These are just some sample charts below, google for more, there’s no single consensus, and everyone’s body reacts differently at different times to different triggers and conditions including to non-proteins like sunlight, pressure, and vibration. Some poorly known experience from the field:
Some people’s blood pressure (BP) may just suddenly drop hard and they begin having literal Stage IV cardiac issues that can kill them even without “traditional” hives and airway trouble at first, if at all. So they can be missed as having anaphylaxis because of the absence of throat or tongue swelling or any skin signs (hives, flushing).
Others have their BP spike quite high, and either stay high, or also suddenly drop, sometimes quite far and hard, again, in a dangerous way. Talk to your doctors about yours and when to epi! Every. Body. Is. Literally. Different.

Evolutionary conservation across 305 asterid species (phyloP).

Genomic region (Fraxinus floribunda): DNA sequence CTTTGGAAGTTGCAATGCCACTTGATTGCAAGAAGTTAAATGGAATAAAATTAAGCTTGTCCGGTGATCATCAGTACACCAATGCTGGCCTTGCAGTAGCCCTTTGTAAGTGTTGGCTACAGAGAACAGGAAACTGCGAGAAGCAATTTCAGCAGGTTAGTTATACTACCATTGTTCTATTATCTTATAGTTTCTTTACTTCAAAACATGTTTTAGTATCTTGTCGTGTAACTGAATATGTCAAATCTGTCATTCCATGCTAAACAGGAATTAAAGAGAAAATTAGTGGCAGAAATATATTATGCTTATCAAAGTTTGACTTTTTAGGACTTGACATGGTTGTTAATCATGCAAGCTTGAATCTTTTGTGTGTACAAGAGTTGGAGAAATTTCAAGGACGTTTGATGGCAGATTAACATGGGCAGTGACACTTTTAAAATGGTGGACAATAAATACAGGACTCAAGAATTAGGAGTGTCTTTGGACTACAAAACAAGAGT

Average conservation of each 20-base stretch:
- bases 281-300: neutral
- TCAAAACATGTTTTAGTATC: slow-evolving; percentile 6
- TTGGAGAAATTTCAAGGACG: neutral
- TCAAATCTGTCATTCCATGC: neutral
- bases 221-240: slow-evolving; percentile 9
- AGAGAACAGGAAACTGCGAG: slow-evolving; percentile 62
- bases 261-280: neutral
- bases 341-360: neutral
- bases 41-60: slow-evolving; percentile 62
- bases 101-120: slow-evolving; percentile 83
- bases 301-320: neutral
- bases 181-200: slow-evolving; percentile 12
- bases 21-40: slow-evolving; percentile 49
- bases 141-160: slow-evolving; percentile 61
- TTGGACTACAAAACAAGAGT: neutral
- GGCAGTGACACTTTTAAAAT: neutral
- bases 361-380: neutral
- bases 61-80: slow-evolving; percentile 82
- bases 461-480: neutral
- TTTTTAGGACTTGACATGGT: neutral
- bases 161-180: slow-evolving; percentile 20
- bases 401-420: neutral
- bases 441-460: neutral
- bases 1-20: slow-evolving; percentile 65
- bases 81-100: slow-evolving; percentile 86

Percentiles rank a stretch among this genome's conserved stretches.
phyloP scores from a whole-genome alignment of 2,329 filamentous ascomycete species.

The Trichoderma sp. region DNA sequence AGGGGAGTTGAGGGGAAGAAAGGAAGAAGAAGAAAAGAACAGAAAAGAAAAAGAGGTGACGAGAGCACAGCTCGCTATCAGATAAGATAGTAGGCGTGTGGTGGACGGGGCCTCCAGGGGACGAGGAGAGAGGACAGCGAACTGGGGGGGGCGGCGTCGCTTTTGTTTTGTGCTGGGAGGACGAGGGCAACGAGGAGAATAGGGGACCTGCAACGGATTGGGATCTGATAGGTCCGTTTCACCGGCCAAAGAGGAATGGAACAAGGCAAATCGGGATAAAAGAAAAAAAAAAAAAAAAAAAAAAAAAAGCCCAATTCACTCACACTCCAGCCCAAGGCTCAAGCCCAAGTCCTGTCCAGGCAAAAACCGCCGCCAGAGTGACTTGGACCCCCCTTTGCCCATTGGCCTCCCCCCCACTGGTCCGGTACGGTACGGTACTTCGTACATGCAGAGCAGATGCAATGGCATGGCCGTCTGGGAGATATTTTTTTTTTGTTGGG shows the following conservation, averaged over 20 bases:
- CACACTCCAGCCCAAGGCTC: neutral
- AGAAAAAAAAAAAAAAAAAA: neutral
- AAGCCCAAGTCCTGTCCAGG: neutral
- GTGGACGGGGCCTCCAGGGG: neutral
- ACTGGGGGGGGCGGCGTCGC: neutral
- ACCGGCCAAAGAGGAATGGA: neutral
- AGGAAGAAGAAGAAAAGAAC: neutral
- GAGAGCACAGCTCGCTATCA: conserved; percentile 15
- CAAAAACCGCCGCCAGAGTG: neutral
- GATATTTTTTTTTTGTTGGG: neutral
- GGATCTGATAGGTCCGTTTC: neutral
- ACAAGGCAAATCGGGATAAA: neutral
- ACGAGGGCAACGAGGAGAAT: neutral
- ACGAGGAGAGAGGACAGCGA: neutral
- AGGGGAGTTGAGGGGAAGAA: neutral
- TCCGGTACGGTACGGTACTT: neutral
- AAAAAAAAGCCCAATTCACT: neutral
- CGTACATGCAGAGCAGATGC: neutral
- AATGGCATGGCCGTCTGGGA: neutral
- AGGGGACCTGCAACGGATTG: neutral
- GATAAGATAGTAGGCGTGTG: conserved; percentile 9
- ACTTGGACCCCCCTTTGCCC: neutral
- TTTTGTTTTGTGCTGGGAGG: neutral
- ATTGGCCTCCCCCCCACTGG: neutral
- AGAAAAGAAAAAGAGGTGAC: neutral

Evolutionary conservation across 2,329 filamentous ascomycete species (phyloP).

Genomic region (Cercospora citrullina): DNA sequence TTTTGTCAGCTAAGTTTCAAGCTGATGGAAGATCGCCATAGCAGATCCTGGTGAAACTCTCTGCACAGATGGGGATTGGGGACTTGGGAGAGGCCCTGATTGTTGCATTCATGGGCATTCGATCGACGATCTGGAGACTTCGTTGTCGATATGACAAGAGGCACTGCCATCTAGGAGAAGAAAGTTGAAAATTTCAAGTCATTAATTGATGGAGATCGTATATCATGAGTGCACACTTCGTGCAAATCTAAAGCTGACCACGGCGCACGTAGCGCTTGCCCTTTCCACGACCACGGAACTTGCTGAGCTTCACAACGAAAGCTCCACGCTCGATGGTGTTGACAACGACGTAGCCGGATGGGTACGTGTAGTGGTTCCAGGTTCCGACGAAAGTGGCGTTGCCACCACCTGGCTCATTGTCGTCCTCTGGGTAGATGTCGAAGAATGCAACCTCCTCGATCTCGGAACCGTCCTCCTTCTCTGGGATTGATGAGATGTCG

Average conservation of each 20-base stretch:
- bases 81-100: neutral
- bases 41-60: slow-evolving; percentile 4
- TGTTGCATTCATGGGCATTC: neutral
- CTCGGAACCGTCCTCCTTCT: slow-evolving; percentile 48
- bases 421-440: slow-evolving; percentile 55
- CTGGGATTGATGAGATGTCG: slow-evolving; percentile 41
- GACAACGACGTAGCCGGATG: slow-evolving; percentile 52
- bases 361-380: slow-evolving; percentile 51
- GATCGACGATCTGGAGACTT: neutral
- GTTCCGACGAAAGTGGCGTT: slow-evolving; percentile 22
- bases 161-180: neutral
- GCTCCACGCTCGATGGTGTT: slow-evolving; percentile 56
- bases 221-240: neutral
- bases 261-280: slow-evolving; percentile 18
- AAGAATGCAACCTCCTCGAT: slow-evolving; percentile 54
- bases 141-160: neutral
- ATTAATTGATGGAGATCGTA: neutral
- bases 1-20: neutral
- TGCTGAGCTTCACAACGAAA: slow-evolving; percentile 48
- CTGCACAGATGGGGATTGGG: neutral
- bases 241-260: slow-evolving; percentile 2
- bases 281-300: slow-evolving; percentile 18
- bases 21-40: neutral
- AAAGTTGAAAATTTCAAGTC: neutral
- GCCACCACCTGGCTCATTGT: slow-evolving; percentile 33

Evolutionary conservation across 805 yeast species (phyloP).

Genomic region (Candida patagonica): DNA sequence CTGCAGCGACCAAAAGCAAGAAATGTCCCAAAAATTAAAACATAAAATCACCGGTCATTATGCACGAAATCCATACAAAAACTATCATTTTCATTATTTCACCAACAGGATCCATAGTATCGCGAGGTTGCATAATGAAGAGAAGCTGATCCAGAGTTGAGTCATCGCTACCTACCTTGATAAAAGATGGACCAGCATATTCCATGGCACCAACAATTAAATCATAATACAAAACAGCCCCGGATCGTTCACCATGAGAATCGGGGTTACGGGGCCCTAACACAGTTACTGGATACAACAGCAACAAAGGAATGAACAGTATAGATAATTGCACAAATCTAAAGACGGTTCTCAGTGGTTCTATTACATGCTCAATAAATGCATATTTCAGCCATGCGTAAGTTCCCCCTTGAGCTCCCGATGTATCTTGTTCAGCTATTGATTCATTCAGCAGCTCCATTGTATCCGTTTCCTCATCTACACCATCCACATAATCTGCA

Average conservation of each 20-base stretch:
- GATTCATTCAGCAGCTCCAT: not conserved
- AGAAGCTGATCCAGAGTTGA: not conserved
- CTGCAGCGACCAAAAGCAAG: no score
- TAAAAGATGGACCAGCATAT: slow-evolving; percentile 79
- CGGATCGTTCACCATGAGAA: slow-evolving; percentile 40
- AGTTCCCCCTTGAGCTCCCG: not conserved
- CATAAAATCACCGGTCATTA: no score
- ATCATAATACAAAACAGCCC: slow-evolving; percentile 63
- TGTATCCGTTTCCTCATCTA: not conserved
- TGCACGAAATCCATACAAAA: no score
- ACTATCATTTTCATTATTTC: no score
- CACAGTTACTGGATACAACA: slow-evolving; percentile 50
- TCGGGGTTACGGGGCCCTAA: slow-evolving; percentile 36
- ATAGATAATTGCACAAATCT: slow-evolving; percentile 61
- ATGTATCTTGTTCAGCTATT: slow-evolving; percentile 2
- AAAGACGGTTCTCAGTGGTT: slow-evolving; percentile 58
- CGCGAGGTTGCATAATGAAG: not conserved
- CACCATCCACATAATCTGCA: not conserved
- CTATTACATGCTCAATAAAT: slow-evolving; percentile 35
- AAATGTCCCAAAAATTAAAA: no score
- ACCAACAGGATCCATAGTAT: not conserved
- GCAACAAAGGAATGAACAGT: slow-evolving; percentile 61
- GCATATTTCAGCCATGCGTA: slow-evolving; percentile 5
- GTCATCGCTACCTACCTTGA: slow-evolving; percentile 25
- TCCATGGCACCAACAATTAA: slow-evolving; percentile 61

“Anaphylactoid reaction” is an outdated term referring to reactions which are essentially identical in effect to the newer term “nonimmunologic anaphylaxis” and can present identically to an allergic reaction. The difference in terminology is merely a matter of hair-splitting around the drivers of the reactions.
“Allergic reaction” is a very narrow definition of a reaction based strictly on IgE-mediated “true” allergies, triggered by organic protein “allergens” they can easily test for. These can only be triggered by organic proteins, not chemicals.
The former (“anaphylactoid reaction”) is a now outdated term that was used to described all other reactions of the same nature in the absence of a known IgE allergen. The newer preferred term for this is “anaphylactic reaction”.
Because they can affect you just the same! I.e, the “driver” (nature of the trigger) doesn’t matter, the resulting anaphylactic reaction is the same – over-activation of mast cells and basophils usually leading to shock and potentially even death for some.
Most people with any form of MCAD soon learn this is one of the MAIN REASONS TO SUSPECT MCAS or Mastocytosis or HaTS: the fact that you DO react to non-proteins, like sunlight, vibration, pressure, cold, heat, scents, etc.